When it comes to the fashion industry, diversity is in right now.
Modelling agencies are being pushed to tackle under-representation and celebrate people of all shapes and sizes. Plus-size models are storming the field with Tess Holliday and Ashley Graham appearing in Vogue, Cosmopolitan and Elle. ASOS recently received enormous praise for featuring black plus-size model Vivian Eyo- Ephraim in their swimwear section and Leyna Bloom is campaigning to be the first transgender model to walk the Victoria’s Secret Fashion Show.
Being short is not as historically disenfranchised as other groups. The average height for adult women in the UK is 5’4″, yet petite consumers are still inadequately represented in the industry.
There have been attempts to promote pocket-sized fashion with the majority of high street brands including a petite collection which caters for girls 5’3 and under. However Miss Selfridge, Missguided, Next and Zara (to name a few!) are still using 5’9″ models to promote products.
Also, the thirteenth season of America’s Next Top Model which premiered in 2009 ran a competition exclusively for models 5’7 or shorter. Ironically, the winner Nicole Fox was one of the tallest girls in the show and none of the other contestants have gone on to gain work on the runway since.
Some of the world’s most iconic fashion gurus were of petite stature including Elizabeth Taylor 5’2, Marilyn Monroe 5’5 and Twiggy 5’6. Most notably Kate Moss, who could be argued as the most successful model of all time, was largely stigmatised for her standing at 5’6.
Here are some of the petite models struggling to squash the restrictions of modelling worldwide:
Eli Yeung, Model, 5’6, Cambodia.
“I do think that this could be the start of a transitional period in the industry. As for now however, the demand is deficient if you do not meet the standard model measurements. As a petite male model, I can only be cast with another petite model due to proportion. Usually a ‘standard’ female model without heels is about the same height as me, if not taller. Therefore jobs I get are usually solo, advertisements or portraits. For petite models there is a 99.9% chance you won’t be on the runway as they are strictly for the ‘standard’ models, unless you are Kate Moss with a strong personal brand.”
Keanna Bryant, Model, 5’2, New York.
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“I have never reached the height requirements for modelling and I have been denied numerous times. People especially tried to discourage me from walking the runway. Mainstream modelling still depicts beauty as tall and slim and petite girls are not considered for high fashion modelling, instead they are pushed into lingerie, swimwear and body part modelling. Six years ago I was the only petite model walking the runway in New York, now more and more petite models are coming out. Hopefully this is a transitional time for the industry.”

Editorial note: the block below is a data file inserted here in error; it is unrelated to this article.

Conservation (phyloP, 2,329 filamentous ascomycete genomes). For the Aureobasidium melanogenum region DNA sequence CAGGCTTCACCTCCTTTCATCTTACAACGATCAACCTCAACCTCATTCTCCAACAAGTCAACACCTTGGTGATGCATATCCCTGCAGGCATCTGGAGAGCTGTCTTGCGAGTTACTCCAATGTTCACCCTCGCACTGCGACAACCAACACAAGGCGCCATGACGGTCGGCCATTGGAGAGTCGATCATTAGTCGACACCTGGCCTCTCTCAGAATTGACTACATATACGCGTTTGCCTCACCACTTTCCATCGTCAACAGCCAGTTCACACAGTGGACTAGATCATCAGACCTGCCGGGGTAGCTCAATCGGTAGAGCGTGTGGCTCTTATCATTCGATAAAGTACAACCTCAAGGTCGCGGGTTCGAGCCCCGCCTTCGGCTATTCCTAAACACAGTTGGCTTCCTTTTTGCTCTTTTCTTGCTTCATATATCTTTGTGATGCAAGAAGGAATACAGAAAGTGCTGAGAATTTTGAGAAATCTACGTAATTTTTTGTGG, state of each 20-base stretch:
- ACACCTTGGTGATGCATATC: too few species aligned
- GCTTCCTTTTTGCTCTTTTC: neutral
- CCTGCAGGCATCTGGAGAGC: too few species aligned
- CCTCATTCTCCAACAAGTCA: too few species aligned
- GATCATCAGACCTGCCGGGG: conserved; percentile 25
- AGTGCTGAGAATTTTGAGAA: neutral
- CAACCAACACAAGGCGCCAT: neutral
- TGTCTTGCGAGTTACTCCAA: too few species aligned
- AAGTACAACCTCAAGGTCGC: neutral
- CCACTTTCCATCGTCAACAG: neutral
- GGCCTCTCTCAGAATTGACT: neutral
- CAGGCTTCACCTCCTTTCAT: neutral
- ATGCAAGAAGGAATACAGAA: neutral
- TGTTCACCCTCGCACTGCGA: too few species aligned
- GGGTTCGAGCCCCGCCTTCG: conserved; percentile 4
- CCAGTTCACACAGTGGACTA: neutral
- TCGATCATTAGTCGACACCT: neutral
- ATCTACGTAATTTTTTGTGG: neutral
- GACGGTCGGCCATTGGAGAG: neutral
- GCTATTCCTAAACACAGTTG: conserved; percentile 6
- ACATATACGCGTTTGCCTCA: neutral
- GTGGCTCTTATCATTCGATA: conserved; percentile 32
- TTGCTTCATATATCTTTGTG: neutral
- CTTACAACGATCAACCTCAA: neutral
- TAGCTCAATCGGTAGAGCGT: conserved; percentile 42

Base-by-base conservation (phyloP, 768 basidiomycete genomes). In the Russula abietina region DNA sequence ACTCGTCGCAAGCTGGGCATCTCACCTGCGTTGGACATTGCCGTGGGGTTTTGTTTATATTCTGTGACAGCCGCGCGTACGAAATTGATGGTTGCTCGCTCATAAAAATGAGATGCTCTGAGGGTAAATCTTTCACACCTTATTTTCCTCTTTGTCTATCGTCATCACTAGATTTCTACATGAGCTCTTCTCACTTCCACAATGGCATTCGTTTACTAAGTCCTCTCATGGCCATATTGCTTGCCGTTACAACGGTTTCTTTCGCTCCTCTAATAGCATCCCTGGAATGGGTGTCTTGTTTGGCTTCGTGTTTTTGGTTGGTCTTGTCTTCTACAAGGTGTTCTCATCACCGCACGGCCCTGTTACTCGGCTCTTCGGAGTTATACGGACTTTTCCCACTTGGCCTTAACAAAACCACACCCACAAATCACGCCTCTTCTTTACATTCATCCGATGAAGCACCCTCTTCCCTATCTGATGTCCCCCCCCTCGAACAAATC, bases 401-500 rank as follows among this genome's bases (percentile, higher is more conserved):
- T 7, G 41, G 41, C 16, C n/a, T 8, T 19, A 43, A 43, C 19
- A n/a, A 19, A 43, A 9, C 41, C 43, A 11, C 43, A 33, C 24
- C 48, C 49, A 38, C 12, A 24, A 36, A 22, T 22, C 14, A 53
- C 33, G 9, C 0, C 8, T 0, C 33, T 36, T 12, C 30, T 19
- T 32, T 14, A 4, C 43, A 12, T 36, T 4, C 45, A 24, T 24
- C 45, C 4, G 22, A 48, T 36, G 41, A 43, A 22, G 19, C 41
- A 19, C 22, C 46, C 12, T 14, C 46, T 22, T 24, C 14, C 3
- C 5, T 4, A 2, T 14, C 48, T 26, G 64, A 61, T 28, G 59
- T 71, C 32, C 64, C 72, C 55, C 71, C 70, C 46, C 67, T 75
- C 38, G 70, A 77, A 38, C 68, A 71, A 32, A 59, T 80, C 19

Mckenna, Petite Fashion Blogger, USA.
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I love rainy Sundays! I think they are so relaxing. We had a great relaxing day going to church (for the first time in a while) and then getting pizza for lunch. It’s chilly again so pulled the sweaters back out. Added my favorite black and white accessories because basic neutrals are always in style. Happy weekend everyone! 😁
“I think there aren’t enough petite models because we still think that taller people get noticed more. If we put a tall model next to a petite model, the tall model would get more attention just because people are in awe of tall things: buildings/sculptures/people. The bigger/taller the more interesting they are visually. I think the attitude will change when models of all sizes are working together on the runway. In the near future? Probably not. I think that right now it has become engraved that models must be tall and skinny. We’ll get more petite models when we also get more plus sized and normal sized models.”
Bernadette Lemon, Model, 5’4, UK.
“The phrase ‘we use models of all shapes and sizes’ I feel still doesn’t have any relevance. Plus sized models are now being more widely used but petite models are still overlooked unless they are from a well known background. There have been NUMEROUS times where I have turned up to a shoot and the photographer says ‘oh, you’re much shorter than I thought you were.’ Too many people in the business are still focused on measurements and ticking boxes that they kill what modelling and the creative industry is all about. Designers and photographers should choose a certain model because of his or her personality and style rather than taking height over all of that.”
However, it doesn’t seem that the barriers of the modelling world are going to be broken down anytime soon. Jane Elliott, founder of Elliott Brown Modelling Agency said: “I have a huge number of applications from girls under 5’6 but we will only take them on if they are suitable for our work/clients. It just so happens that many clients are looking for taller girls, certainly for clothes, as they tend to ‘see’ the clothes looking better on them and there are not many manufacturers that make clothes for smaller women or men.”
Joanne Lewis, former stylist for ASOS and All Saints said: “I don’t think you will ever see petite women on the catwalks or in high fashion. I also think that with petite brands and sizing being increasingly available, there isn’t so much of a need for it anymore.”
Bernadette Lemon concluded: “The answer is ambiguous as to whether the generic 5’10 chiselled faced model era is coming to an end. Obviously they are still beautiful, but it is becoming even more crucial to show versatility and variation to encourage people to feel confident in themselves. Representing different heights is just as important as different waist sizes.”